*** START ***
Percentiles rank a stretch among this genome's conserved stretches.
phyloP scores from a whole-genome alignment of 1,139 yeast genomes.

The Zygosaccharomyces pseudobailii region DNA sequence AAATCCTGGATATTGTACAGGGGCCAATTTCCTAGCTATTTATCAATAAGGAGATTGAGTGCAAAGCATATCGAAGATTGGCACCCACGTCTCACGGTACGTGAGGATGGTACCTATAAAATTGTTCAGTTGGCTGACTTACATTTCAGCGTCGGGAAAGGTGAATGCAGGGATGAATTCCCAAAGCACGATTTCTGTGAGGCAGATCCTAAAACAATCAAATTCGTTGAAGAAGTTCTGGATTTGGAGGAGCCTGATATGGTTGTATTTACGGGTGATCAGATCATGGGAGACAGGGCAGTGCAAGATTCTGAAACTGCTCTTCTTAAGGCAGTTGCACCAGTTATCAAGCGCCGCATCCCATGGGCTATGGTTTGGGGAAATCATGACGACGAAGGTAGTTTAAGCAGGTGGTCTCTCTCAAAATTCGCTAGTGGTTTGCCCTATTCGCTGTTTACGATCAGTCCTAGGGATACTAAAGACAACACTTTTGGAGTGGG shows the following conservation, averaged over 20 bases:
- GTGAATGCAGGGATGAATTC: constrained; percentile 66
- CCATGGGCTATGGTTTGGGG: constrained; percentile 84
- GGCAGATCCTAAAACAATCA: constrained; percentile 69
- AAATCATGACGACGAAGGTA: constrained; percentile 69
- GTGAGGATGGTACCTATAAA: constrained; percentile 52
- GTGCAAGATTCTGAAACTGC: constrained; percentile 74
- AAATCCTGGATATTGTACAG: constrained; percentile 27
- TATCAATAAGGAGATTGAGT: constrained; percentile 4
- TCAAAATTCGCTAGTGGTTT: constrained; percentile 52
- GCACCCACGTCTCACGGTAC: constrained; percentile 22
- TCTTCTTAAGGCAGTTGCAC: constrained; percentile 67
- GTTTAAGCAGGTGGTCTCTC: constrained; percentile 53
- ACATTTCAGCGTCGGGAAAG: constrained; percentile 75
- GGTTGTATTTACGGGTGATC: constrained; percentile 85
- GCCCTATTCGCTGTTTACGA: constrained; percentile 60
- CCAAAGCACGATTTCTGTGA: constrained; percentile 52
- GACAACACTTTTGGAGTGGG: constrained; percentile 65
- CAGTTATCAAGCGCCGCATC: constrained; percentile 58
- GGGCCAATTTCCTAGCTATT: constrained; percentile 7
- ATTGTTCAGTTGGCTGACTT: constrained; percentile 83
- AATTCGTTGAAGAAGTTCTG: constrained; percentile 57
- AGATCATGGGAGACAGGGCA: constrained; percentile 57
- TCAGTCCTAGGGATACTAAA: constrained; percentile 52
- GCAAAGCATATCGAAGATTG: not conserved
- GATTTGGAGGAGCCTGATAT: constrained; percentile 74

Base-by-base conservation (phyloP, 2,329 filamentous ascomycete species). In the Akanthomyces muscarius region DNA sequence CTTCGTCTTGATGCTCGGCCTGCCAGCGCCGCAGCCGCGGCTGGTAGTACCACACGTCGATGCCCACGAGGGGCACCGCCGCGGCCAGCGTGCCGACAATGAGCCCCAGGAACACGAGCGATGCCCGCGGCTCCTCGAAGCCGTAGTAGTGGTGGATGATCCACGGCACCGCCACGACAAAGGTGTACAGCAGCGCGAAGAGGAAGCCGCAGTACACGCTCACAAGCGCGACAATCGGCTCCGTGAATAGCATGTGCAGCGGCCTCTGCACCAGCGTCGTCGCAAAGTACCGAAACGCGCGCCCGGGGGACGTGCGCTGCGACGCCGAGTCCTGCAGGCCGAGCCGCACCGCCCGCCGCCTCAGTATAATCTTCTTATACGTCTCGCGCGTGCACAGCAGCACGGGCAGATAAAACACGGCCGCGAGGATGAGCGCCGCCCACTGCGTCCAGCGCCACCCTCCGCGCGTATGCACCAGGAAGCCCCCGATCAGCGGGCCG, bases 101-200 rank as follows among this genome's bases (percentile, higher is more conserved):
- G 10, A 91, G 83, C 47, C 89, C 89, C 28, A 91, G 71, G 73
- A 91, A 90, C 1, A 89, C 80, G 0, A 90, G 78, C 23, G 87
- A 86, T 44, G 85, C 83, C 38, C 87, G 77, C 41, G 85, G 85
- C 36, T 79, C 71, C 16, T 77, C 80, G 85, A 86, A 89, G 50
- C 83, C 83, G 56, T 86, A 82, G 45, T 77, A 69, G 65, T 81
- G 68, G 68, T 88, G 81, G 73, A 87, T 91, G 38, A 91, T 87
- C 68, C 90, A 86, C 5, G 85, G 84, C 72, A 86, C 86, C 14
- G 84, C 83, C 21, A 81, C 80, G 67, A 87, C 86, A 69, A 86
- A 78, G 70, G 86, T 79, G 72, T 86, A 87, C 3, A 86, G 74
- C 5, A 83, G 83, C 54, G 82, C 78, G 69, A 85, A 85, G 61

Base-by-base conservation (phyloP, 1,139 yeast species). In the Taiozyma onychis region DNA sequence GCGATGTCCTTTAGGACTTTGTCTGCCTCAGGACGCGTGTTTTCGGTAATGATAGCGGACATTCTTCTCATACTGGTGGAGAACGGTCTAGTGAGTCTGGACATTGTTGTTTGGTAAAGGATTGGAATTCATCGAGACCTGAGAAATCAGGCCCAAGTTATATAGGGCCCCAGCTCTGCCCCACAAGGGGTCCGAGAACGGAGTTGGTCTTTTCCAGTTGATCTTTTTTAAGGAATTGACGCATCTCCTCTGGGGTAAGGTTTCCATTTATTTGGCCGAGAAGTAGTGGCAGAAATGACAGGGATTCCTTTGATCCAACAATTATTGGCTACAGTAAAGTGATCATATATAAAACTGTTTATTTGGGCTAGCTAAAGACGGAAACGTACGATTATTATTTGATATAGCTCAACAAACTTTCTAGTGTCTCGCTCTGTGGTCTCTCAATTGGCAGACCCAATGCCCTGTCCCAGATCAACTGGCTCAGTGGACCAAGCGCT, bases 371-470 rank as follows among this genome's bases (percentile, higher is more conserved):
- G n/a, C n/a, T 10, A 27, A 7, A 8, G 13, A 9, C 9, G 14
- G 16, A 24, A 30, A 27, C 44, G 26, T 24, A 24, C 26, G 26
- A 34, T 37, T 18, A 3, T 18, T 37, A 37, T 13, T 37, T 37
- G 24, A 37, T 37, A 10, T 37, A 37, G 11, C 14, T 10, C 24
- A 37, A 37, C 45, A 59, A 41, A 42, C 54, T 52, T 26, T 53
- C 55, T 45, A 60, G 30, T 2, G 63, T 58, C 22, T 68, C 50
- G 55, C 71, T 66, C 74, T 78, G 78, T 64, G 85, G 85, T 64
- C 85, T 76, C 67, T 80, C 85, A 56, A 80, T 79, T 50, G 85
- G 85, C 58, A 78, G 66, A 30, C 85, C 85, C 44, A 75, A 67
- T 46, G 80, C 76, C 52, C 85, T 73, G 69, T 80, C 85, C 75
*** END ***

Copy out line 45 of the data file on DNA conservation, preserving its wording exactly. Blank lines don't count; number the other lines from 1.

- A 37, A 37, C 45, A 59, A 41, A 42, C 54, T 52, T 26, T 53